Crossing the first border: returning to the Academy from the ‘real world’
On embarking on doctoral research (eleven years, two children and one mortgage after my Masters degree) I had relatively few concerns about the disciplinary borders that I have since transgressed. After all, I had already blithely switched disciplines years before as an undergraduate (settling on a Joint Honours in Philosophy and Literature) and again for my MSc (in Social Policy and Planning). Crossing the border to academia was the more daunting challenge. I was working in a senior position in the NHS at the time, charged with developing a programme of integrated health and social care, intended to improve the organisation of services for people with multiple health problems, despite a context of ever-decreasing funding, and concerns about local hospital services.
The ‘real world’ problems that integrated care seeks to address are complex and enduring, not just managerial issues but genuine social, political, and economic concerns. From within my professional world, the best practice guides of health think tanks and policy directives pointed to integrated care (the bringing together of services, budgets and organisations) as a solution to optimise the quality of care, improve patient outcomes, prevent hospital admissions and so save money. Assumptions that these results were achievable underpinned large scale financial and service plans, and yet, empirical research failed to demonstrate delivery of the policy promise.
I found this state of affairs professionally troubling, and deeply intriguing. The need to think differently about these issues became the basis of my doctoral research, which I have pursued on a part-time basis whilst retaining my part-time NHS position. On entering the Academy, the challenges of inhabiting these multiple positions became apparent. Not only was I intent on taking an alternative epistemological position to that underpinning much of the relevant health services research by thinking differently about integrated care, not as an intervention but as a social practice, I was deliberating inhabiting the boundaries between medicine and social science. Boundaries are awkward places to be, but can be exhilarating when shared with supervisors adept not only at inhabiting uncomfortable positions but also at forging new knowledge from these places.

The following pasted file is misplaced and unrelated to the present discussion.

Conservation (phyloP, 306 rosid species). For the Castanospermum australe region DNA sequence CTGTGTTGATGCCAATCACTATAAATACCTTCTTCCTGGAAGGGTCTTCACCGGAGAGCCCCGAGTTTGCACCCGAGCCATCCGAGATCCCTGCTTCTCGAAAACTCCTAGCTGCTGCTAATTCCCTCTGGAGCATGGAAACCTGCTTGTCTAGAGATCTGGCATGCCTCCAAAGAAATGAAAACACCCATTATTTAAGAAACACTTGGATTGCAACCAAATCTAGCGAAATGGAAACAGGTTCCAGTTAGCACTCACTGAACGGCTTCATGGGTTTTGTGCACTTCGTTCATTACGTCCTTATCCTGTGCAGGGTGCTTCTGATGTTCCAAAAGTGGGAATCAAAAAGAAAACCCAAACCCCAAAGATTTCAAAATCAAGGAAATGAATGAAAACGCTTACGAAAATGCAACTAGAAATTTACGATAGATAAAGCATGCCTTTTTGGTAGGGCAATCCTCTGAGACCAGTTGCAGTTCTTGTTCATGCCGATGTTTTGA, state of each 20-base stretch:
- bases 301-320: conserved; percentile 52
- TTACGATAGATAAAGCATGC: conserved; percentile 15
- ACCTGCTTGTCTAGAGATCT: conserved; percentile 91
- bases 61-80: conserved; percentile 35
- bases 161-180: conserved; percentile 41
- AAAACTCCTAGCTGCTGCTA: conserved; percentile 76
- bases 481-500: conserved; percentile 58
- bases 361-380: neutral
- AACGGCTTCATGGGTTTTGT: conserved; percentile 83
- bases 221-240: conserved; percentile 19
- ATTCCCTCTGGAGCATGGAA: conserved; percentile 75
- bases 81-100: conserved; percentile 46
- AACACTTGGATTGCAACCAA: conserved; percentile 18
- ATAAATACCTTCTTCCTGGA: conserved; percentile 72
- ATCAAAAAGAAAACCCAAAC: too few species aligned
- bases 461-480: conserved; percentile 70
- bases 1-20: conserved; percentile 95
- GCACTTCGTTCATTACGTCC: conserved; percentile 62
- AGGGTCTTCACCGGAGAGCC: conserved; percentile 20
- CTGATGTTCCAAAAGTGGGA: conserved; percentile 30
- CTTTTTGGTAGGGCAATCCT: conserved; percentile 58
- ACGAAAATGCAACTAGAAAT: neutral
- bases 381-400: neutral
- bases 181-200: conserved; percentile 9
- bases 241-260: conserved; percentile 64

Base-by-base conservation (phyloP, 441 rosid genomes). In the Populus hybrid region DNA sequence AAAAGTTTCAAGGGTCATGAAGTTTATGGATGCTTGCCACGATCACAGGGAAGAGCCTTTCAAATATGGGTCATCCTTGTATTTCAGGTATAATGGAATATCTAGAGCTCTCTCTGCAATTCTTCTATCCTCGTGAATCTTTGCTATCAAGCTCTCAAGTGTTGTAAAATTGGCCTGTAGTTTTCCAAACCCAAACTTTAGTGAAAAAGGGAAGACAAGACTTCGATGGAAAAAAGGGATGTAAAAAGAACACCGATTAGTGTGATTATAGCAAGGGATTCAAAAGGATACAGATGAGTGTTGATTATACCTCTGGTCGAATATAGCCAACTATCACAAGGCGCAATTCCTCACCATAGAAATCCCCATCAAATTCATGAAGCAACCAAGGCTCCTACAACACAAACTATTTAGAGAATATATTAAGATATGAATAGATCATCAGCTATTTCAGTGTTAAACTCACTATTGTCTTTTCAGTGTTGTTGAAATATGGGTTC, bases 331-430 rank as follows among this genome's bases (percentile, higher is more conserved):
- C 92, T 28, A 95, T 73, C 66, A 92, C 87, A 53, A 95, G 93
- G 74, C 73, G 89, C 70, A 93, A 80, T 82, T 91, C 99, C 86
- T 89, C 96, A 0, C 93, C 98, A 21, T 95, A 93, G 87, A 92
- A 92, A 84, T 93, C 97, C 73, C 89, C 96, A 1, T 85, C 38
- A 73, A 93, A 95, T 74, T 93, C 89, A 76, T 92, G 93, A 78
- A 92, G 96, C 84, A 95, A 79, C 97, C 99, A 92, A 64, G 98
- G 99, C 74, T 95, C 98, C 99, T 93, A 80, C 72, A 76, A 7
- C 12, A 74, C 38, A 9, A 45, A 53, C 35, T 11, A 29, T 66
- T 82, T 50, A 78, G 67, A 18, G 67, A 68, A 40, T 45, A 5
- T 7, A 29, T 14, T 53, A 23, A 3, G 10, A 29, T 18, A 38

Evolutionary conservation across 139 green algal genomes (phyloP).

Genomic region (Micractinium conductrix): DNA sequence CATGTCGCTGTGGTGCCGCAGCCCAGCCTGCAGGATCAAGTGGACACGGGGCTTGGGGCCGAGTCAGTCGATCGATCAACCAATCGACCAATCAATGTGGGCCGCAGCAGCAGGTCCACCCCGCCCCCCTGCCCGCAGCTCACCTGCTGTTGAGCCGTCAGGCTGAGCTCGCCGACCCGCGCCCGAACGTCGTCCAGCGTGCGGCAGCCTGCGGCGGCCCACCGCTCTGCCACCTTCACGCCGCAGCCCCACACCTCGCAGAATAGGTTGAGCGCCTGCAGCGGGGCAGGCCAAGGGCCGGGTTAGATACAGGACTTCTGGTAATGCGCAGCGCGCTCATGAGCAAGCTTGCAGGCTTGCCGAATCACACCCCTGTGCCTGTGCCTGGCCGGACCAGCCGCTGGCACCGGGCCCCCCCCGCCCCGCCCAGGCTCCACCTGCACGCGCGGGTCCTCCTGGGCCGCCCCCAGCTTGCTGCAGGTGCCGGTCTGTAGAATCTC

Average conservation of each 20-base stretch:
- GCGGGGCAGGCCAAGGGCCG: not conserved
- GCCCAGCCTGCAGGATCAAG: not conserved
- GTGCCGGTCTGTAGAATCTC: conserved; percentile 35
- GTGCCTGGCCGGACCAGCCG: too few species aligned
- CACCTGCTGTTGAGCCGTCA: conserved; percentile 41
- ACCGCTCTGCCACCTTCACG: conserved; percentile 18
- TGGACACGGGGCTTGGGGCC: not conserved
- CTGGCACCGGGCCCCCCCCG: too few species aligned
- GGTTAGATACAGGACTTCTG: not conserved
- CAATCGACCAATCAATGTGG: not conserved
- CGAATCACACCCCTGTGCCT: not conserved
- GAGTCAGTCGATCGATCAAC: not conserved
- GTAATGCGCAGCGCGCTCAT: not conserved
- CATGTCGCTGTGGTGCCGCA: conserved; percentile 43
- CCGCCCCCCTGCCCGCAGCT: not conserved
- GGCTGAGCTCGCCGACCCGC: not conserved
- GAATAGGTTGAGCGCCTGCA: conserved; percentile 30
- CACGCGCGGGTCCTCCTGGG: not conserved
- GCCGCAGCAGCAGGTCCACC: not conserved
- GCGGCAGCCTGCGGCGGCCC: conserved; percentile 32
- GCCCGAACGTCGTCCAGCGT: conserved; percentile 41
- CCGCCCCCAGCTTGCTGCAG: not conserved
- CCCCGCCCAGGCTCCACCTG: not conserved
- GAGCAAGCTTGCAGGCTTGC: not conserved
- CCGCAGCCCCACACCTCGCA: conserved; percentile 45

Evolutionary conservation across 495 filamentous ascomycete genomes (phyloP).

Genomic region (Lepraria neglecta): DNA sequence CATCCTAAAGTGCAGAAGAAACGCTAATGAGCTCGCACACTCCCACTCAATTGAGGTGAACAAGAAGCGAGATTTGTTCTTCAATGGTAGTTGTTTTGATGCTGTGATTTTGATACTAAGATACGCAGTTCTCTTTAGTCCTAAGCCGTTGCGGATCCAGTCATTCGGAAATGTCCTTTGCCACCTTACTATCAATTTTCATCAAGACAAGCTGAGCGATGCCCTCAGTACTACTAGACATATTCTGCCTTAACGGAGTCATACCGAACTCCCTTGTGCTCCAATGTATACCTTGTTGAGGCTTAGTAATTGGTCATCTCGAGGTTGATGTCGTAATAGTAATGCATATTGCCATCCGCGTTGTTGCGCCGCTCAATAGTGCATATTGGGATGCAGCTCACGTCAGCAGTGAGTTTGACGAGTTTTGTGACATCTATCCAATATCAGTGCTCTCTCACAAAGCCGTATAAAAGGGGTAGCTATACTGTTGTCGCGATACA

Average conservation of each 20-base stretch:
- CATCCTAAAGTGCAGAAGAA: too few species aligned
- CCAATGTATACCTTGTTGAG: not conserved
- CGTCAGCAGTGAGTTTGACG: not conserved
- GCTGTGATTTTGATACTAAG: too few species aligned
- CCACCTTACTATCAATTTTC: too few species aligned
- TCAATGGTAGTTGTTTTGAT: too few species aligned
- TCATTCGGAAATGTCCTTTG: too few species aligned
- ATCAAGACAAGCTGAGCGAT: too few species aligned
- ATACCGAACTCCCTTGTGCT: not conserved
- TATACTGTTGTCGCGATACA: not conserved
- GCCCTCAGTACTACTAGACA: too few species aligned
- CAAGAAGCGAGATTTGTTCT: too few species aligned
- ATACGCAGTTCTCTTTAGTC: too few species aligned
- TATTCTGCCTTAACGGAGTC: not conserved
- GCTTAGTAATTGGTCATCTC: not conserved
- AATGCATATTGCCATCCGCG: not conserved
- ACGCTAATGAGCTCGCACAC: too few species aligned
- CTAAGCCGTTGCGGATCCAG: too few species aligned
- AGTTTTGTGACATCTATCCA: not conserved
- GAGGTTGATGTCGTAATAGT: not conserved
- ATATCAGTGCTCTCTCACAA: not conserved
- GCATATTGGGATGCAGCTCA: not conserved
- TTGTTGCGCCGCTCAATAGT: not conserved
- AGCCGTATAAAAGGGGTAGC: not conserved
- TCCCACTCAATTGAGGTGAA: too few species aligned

Approaching the object of study
The study of the practice and experience of integrated care connects to political debates about the role of a publicly funded health service and a means-tested system of social care; economic debates about the relationship between the wider economy and levels of public spending; medical debates about how to manage multi-morbidity and frailty, and social and cultural questions about how to live in the UK in the 21st century. To study this, I needed to embrace ambiguity, maintaining open-ended inquiries, whilst developing a sufficiently focused approach to define an object of study. In resolving this tension, I construct my object of study as a case. I read extensively about case studies. I read lots of case studies. I aspire to ‘do’ ethnography. I read lots about ethnography. I read lots of ethnographies. I do qualitative research training, de-construct the concept of data. I am in danger of inserting quotation marks around every word of every sentence I write. I undergo the ritual of the NHS ethics committee; I have no idea what to wear to (what felt like) the hearing. ‘A suit!’ my supervisor advises.